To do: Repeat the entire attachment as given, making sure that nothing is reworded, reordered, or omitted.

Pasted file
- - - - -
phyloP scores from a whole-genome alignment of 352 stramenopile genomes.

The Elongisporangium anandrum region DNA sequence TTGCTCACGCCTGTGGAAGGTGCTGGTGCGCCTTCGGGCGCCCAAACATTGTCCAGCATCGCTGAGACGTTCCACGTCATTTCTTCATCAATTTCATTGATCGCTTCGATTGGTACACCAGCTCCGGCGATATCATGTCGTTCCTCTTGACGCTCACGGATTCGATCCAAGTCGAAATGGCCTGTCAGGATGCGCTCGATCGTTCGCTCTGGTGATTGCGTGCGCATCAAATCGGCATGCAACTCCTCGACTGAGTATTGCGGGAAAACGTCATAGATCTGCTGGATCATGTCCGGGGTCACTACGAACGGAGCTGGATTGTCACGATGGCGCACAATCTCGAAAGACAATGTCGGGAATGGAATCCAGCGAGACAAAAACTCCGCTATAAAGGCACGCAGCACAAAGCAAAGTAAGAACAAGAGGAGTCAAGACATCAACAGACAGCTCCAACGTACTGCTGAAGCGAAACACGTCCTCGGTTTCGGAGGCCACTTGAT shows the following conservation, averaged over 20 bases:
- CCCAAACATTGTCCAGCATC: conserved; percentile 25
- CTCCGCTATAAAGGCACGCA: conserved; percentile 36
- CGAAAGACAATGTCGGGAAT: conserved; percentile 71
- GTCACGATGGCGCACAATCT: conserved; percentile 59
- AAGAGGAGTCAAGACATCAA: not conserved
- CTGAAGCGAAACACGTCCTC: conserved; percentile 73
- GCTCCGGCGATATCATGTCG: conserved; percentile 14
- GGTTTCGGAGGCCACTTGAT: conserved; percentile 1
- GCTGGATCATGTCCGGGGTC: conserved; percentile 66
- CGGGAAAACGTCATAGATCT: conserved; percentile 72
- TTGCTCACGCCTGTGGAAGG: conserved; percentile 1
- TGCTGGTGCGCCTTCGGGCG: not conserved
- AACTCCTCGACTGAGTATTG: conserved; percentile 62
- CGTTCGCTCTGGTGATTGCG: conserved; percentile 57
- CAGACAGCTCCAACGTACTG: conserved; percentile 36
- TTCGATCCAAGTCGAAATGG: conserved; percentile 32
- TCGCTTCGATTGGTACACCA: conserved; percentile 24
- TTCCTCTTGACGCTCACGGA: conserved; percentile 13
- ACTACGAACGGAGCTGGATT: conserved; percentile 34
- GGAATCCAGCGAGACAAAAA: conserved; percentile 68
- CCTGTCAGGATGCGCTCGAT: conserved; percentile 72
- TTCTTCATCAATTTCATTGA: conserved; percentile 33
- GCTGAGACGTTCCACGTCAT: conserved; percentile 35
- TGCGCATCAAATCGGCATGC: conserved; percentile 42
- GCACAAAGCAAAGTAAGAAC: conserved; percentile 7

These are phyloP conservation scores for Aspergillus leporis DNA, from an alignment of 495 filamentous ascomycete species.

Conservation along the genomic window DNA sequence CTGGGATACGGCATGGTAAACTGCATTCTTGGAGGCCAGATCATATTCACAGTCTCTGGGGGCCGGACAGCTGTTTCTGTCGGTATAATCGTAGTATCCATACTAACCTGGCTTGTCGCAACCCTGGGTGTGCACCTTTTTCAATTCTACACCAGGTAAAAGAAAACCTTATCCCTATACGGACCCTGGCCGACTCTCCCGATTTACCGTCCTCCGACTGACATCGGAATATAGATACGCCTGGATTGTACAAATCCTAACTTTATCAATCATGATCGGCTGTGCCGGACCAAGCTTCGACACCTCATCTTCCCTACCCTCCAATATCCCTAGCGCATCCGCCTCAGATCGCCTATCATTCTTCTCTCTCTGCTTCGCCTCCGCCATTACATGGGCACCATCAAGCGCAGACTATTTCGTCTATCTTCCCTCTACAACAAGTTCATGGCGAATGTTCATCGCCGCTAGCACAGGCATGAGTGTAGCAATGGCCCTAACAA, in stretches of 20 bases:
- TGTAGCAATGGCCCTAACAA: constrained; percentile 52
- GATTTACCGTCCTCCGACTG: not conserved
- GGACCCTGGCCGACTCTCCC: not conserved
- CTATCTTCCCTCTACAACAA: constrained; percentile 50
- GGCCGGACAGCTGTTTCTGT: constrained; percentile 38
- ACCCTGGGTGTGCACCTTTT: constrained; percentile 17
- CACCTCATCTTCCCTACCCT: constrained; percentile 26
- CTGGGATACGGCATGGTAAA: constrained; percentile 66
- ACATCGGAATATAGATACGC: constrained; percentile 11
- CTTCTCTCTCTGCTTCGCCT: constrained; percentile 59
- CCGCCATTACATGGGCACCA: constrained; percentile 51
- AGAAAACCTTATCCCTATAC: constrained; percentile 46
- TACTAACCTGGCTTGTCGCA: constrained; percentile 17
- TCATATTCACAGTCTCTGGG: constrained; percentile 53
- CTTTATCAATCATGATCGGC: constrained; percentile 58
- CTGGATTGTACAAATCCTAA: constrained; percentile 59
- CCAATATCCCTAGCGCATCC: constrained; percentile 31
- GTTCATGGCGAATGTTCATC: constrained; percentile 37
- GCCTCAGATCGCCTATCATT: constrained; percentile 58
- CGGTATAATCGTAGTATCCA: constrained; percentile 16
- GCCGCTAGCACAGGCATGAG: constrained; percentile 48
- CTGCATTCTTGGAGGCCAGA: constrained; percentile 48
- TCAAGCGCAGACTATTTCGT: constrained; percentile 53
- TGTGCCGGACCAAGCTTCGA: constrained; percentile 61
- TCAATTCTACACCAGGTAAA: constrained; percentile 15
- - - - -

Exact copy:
phyloP scores from a whole-genome alignment of 352 stramenopile genomes.

The Elongisporangium anandrum region DNA sequence TTGCTCACGCCTGTGGAAGGTGCTGGTGCGCCTTCGGGCGCCCAAACATTGTCCAGCATCGCTGAGACGTTCCACGTCATTTCTTCATCAATTTCATTGATCGCTTCGATTGGTACACCAGCTCCGGCGATATCATGTCGTTCCTCTTGACGCTCACGGATTCGATCCAAGTCGAAATGGCCTGTCAGGATGCGCTCGATCGTTCGCTCTGGTGATTGCGTGCGCATCAAATCGGCATGCAACTCCTCGACTGAGTATTGCGGGAAAACGTCATAGATCTGCTGGATCATGTCCGGGGTCACTACGAACGGAGCTGGATTGTCACGATGGCGCACAATCTCGAAAGACAATGTCGGGAATGGAATCCAGCGAGACAAAAACTCCGCTATAAAGGCACGCAGCACAAAGCAAAGTAAGAACAAGAGGAGTCAAGACATCAACAGACAGCTCCAACGTACTGCTGAAGCGAAACACGTCCTCGGTTTCGGAGGCCACTTGAT shows the following conservation, averaged over 20 bases:
- CCCAAACATTGTCCAGCATC: conserved; percentile 25
- CTCCGCTATAAAGGCACGCA: conserved; percentile 36
- CGAAAGACAATGTCGGGAAT: conserved; percentile 71
- GTCACGATGGCGCACAATCT: conserved; percentile 59
- AAGAGGAGTCAAGACATCAA: not conserved
- CTGAAGCGAAACACGTCCTC: conserved; percentile 73
- GCTCCGGCGATATCATGTCG: conserved; percentile 14
- GGTTTCGGAGGCCACTTGAT: conserved; percentile 1
- GCTGGATCATGTCCGGGGTC: conserved; percentile 66
- CGGGAAAACGTCATAGATCT: conserved; percentile 72
- TTGCTCACGCCTGTGGAAGG: conserved; percentile 1
- TGCTGGTGCGCCTTCGGGCG: not conserved
- AACTCCTCGACTGAGTATTG: conserved; percentile 62
- CGTTCGCTCTGGTGATTGCG: conserved; percentile 57
- CAGACAGCTCCAACGTACTG: conserved; percentile 36
- TTCGATCCAAGTCGAAATGG: conserved; percentile 32
- TCGCTTCGATTGGTACACCA: conserved; percentile 24
- TTCCTCTTGACGCTCACGGA: conserved; percentile 13
- ACTACGAACGGAGCTGGATT: conserved; percentile 34
- GGAATCCAGCGAGACAAAAA: conserved; percentile 68
- CCTGTCAGGATGCGCTCGAT: conserved; percentile 72
- TTCTTCATCAATTTCATTGA: conserved; percentile 33
- GCTGAGACGTTCCACGTCAT: conserved; percentile 35
- TGCGCATCAAATCGGCATGC: conserved; percentile 42
- GCACAAAGCAAAGTAAGAAC: conserved; percentile 7

These are phyloP conservation scores for Aspergillus leporis DNA, from an alignment of 495 filamentous ascomycete species.

Conservation along the genomic window DNA sequence CTGGGATACGGCATGGTAAACTGCATTCTTGGAGGCCAGATCATATTCACAGTCTCTGGGGGCCGGACAGCTGTTTCTGTCGGTATAATCGTAGTATCCATACTAACCTGGCTTGTCGCAACCCTGGGTGTGCACCTTTTTCAATTCTACACCAGGTAAAAGAAAACCTTATCCCTATACGGACCCTGGCCGACTCTCCCGATTTACCGTCCTCCGACTGACATCGGAATATAGATACGCCTGGATTGTACAAATCCTAACTTTATCAATCATGATCGGCTGTGCCGGACCAAGCTTCGACACCTCATCTTCCCTACCCTCCAATATCCCTAGCGCATCCGCCTCAGATCGCCTATCATTCTTCTCTCTCTGCTTCGCCTCCGCCATTACATGGGCACCATCAAGCGCAGACTATTTCGTCTATCTTCCCTCTACAACAAGTTCATGGCGAATGTTCATCGCCGCTAGCACAGGCATGAGTGTAGCAATGGCCCTAACAA, in stretches of 20 bases:
- TGTAGCAATGGCCCTAACAA: constrained; percentile 52
- GATTTACCGTCCTCCGACTG: not conserved
- GGACCCTGGCCGACTCTCCC: not conserved
- CTATCTTCCCTCTACAACAA: constrained; percentile 50
- GGCCGGACAGCTGTTTCTGT: constrained; percentile 38
- ACCCTGGGTGTGCACCTTTT: constrained; percentile 17
- CACCTCATCTTCCCTACCCT: constrained; percentile 26
- CTGGGATACGGCATGGTAAA: constrained; percentile 66
- ACATCGGAATATAGATACGC: constrained; percentile 11
- CTTCTCTCTCTGCTTCGCCT: constrained; percentile 59
- CCGCCATTACATGGGCACCA: constrained; percentile 51
- AGAAAACCTTATCCCTATAC: constrained; percentile 46
- TACTAACCTGGCTTGTCGCA: constrained; percentile 17
- TCATATTCACAGTCTCTGGG: constrained; percentile 53
- CTTTATCAATCATGATCGGC: constrained; percentile 58
- CTGGATTGTACAAATCCTAA: constrained; percentile 59
- CCAATATCCCTAGCGCATCC: constrained; percentile 31
- GTTCATGGCGAATGTTCATC: constrained; percentile 37
- GCCTCAGATCGCCTATCATT: constrained; percentile 58
- CGGTATAATCGTAGTATCCA: constrained; percentile 16
- GCCGCTAGCACAGGCATGAG: constrained; percentile 48
- CTGCATTCTTGGAGGCCAGA: constrained; percentile 48
- TCAAGCGCAGACTATTTCGT: constrained; percentile 53
- TGTGCCGGACCAAGCTTCGA: constrained; percentile 61
- TCAATTCTACACCAGGTAAA: constrained; percentile 15